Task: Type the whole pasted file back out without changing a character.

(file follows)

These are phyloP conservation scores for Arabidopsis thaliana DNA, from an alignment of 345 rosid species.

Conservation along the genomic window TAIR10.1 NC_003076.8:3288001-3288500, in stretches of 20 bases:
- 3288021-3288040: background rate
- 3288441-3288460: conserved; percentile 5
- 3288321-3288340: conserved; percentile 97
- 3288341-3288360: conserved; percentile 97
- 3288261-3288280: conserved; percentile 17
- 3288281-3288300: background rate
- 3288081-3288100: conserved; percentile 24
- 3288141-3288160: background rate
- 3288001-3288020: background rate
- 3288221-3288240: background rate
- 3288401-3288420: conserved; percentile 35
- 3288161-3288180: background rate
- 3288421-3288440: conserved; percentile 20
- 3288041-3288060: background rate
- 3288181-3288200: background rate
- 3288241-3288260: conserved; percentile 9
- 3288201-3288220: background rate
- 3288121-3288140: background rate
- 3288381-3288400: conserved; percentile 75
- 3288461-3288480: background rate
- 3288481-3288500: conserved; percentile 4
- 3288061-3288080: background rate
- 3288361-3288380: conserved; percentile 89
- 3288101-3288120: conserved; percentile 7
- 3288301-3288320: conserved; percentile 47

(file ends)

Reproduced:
These are phyloP conservation scores for Arabidopsis thaliana DNA, from an alignment of 345 rosid species.

Conservation along the genomic window TAIR10.1 NC_003076.8:3288001-3288500, in stretches of 20 bases:
- 3288021-3288040: background rate
- 3288441-3288460: conserved; percentile 5
- 3288321-3288340: conserved; percentile 97
- 3288341-3288360: conserved; percentile 97
- 3288261-3288280: conserved; percentile 17
- 3288281-3288300: background rate
- 3288081-3288100: conserved; percentile 24
- 3288141-3288160: background rate
- 3288001-3288020: background rate
- 3288221-3288240: background rate
- 3288401-3288420: conserved; percentile 35
- 3288161-3288180: background rate
- 3288421-3288440: conserved; percentile 20
- 3288041-3288060: background rate
- 3288181-3288200: background rate
- 3288241-3288260: conserved; percentile 9
- 3288201-3288220: background rate
- 3288121-3288140: background rate
- 3288381-3288400: conserved; percentile 75
- 3288461-3288480: background rate
- 3288481-3288500: conserved; percentile 4
- 3288061-3288080: background rate
- 3288361-3288380: conserved; percentile 89
- 3288101-3288120: conserved; percentile 7
- 3288301-3288320: conserved; percentile 47